How do I know if my pet has worms?

No pet owner likes to think of their dog or cat having worms but the reality is that no matter how much you pamper your pet their chances of harbouring worms are highly likely. Unfortunately only two are commonly seen with the unaided eye. Some infestations cause few or no symptoms. This is why veterinarians recommend deworming every three months.

Pets can harbour several kinds of worms, some of them deadly, and deworming regularly is as important as annual vaccinations and good nutrition.

These worms or parasites include the parasitic tapeworm, the roundworm, the hookworm, the whipworm, and the heartworm.

The only two commonly seen in the stool with the unaided eye are roundworms and tapeworms. Some worm eggs or larvae can be dormant in the pet’s body and activated only in times of stress, or in the case of roundworms and hookworms, until the later stages of pregnancy when they activate and infest the soon-to-be-born puppies and kittens.


Worms to look out for


This parasitic flatworm lives in the intestines.  It has a long ribbon like body with many segments that can become independent, and a small head bearing hooks and suckers. You may notice dried, white, grain-like segments in faeces or under your pet’s tail. Tapeworm must be first pass through an intermediate host (a flea) before they can infect your dog and cat.


– biting

– licking

– dragging of the hindquarters.


This round-bodied, unsegmented worm hatches in the intestines and lives there. The eggs of the roundworm usually enter the body through contaminated water or food.


– general weakness

– a swollen belly

– a dull coat

– vomiting


This parasitic worm attaches to the wall of the gut, puncturing the blood vessels and feeding on the animal’s blood. A severe hookworm infestation can kill puppies, often making them severely anaemic from the loss of blood.


– diarrhoea

– bloody diarrhoea

– weight loss

– anaemia


These look like whips with wider ‘handles’ at the end.  They are generally transmitted through ingestion of contaminated matter. Although they seldom cause a dog’s death, whipworms are a real nuisance for the dog and can be a problem for the veterinarian to diagnose.


– bloody diarrhoea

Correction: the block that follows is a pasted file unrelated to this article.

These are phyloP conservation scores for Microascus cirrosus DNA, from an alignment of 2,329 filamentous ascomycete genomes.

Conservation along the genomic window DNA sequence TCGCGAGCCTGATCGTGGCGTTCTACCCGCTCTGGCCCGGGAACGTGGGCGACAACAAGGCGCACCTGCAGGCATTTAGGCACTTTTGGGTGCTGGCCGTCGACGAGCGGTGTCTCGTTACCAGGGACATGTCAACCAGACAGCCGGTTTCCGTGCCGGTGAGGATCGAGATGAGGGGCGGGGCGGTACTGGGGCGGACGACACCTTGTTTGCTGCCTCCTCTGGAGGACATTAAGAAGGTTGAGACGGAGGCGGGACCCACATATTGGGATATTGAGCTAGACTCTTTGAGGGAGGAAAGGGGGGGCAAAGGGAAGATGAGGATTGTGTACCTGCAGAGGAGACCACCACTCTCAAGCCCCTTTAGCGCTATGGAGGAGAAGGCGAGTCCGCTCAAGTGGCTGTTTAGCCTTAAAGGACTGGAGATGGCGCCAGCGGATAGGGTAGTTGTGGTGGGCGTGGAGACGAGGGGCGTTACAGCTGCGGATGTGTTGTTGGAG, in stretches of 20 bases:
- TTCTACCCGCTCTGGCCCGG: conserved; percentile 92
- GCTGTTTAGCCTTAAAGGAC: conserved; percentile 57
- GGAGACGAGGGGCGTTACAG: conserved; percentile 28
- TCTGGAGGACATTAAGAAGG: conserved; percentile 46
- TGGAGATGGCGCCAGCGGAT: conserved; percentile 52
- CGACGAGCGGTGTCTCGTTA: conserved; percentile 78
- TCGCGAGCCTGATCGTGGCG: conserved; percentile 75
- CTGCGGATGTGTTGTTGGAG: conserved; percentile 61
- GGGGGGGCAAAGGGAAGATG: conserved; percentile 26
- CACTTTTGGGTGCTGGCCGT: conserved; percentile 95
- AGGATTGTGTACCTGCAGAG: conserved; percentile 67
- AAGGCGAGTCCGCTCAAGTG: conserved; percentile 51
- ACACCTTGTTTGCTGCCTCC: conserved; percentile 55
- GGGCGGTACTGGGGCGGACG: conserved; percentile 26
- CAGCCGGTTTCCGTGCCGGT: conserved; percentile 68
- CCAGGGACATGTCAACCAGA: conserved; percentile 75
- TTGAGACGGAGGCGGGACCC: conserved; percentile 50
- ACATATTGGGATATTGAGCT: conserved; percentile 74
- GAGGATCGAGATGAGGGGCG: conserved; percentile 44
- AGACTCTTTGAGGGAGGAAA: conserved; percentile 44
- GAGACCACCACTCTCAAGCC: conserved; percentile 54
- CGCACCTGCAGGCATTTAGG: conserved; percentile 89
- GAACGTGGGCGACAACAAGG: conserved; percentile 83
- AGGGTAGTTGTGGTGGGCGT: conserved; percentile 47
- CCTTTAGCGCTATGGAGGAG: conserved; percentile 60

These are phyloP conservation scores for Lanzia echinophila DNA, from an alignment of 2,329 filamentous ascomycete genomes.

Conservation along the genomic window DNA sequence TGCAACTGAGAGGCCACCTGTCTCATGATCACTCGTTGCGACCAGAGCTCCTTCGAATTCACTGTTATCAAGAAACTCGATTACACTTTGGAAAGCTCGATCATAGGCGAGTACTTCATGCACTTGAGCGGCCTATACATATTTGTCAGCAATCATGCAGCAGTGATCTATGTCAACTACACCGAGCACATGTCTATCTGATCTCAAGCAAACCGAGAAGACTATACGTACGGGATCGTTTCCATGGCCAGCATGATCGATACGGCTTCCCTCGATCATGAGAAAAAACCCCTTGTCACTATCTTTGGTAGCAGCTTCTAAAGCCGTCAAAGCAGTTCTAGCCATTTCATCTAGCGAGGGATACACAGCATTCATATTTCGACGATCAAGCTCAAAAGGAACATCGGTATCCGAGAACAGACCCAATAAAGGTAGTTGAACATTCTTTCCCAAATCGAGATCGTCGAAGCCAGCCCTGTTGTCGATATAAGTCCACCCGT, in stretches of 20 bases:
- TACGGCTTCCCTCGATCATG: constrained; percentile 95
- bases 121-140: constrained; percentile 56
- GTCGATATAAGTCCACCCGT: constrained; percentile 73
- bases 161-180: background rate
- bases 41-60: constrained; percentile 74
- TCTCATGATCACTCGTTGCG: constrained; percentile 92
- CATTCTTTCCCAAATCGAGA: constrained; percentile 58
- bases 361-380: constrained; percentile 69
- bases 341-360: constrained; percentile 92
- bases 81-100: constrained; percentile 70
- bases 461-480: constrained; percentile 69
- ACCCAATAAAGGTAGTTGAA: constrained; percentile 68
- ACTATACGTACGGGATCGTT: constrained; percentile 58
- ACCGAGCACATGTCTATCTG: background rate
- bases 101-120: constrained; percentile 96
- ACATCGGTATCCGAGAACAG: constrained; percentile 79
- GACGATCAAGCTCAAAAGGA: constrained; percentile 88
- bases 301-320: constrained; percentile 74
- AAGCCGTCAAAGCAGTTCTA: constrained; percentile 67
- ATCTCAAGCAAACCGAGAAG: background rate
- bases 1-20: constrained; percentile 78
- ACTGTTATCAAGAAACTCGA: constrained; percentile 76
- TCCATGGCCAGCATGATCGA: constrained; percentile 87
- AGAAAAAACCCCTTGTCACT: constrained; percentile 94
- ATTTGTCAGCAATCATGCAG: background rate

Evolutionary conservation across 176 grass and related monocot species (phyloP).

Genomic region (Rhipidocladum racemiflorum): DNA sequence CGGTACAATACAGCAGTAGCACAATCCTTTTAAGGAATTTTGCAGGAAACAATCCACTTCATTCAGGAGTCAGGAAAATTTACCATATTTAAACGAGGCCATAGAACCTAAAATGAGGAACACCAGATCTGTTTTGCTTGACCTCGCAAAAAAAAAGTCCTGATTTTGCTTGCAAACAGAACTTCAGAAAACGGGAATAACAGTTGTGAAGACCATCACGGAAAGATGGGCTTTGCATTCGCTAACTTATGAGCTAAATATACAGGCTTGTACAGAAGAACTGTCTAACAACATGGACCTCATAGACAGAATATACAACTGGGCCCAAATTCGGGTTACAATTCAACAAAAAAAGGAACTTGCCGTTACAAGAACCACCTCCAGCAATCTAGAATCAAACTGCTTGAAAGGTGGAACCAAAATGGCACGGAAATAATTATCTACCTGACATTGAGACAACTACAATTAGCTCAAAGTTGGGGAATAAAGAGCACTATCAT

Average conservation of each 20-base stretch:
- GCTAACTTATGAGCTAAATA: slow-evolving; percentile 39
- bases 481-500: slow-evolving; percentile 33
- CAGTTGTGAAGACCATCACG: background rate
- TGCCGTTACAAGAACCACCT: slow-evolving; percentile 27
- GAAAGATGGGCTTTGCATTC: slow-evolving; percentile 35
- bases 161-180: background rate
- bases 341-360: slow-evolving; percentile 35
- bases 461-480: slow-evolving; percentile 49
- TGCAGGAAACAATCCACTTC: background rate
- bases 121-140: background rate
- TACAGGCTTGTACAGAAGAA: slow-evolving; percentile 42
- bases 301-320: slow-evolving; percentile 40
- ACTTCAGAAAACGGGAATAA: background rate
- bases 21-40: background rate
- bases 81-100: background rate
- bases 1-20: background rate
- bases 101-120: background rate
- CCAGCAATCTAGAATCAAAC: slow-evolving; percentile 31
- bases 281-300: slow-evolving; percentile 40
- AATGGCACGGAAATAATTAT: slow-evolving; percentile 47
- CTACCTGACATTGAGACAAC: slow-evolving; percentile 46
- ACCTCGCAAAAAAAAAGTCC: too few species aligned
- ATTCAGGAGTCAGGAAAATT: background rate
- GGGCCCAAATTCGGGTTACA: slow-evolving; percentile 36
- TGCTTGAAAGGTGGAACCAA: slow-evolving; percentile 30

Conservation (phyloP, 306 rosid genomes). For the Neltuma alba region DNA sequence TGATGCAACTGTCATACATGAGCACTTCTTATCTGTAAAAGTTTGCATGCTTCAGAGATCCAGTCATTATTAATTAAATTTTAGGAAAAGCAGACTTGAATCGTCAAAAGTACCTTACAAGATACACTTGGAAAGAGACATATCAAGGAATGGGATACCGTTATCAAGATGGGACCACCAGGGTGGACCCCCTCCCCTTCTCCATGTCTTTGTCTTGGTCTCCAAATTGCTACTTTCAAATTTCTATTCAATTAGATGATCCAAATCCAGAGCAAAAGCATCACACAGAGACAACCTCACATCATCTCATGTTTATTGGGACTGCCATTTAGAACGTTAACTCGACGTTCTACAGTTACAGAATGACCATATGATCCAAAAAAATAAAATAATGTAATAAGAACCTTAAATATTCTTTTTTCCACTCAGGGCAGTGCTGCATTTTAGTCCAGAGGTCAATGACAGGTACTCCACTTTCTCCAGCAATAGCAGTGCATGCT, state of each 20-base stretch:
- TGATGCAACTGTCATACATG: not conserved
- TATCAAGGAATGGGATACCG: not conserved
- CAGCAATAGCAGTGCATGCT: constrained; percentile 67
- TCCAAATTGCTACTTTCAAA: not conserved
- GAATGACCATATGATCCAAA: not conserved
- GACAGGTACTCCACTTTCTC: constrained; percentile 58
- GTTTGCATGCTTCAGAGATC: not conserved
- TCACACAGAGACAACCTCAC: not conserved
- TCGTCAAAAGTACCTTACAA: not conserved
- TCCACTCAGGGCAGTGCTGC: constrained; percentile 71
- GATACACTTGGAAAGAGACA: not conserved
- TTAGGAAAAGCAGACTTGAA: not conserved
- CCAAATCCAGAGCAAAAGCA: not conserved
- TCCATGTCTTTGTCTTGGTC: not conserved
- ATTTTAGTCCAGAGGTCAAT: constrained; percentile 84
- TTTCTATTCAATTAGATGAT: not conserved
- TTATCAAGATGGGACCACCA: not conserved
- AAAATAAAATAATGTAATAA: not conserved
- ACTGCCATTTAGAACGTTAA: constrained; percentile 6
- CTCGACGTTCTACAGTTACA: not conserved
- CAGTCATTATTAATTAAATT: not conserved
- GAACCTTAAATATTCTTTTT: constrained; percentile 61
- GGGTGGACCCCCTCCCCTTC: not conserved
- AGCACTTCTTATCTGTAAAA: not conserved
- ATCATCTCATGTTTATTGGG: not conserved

– faecal incontinence

– weight loss

– malnutrition


Heartworm disease is a serious, often fatal, disease. It is caused by worms living in the heart and the pulmonary arteries. Heartworm prevention is essential for pets travelling to endemic areas.


– coughing

– reduced exercise tolerance

– heart failure


Giardia is a single-celled parasite that resides in the small intestine. Before passing in stools, they become encased within hard shells called cysts which allows them to survive outside the intestines for months. Once inside the host, the cysts dissolve and the parasites are released.


– dehydration

– upset stomach or nausea

– abdominal discomfort

– flatulence

Spirocerca lupi

A potentially lethal disease. Sudden death can occur.


– oesophageal obstructions

– regurgitation

– coughing

– weight loss

– loss of appetite

– salivation

– anaemia

– fever

– cancer

– painful swallowing

How do I prevent worms?

Remove faeces from your lawn, street, or kennel daily.

Exercise your pets in grassy areas not frequented by other animals.

Prevent your pet from eating rodents and earthworms

Control fleas

Deworm pregnant pets before breeding, and again before whelping to help prevent infecting newborn pets.

Worm medication

There are several anti-worm medications available from EberVet Vetshops:

DRONTAL for dogs and cats

REVOLUTION is a tick and flea drop but also a dewormer and is safe to use on puppies from 6 weeks of age and is safe for pregnant and lactating bitches

PROFENDER is a topical drop for cats. It covers roundworm, hookworm and adult tapeworm

ANTEZOLE paste for cats and dogs covers ascarids, hookworm and tapeworm 

ADVOCATE is a topical treatment for cats and dogs

MEDIWORM for dogs only

MILBEMAX is a chewable tablet for both dogs and cats that is also safe for pregnant and lactating bitches. Covers hookworm, roundworm and tapeworm in cats.

When must I deworm?

Puppies and kittens every 2 weeks until the age of 3 months then once a month until the age of 6 months

For pets 6 months and older, every 3 months.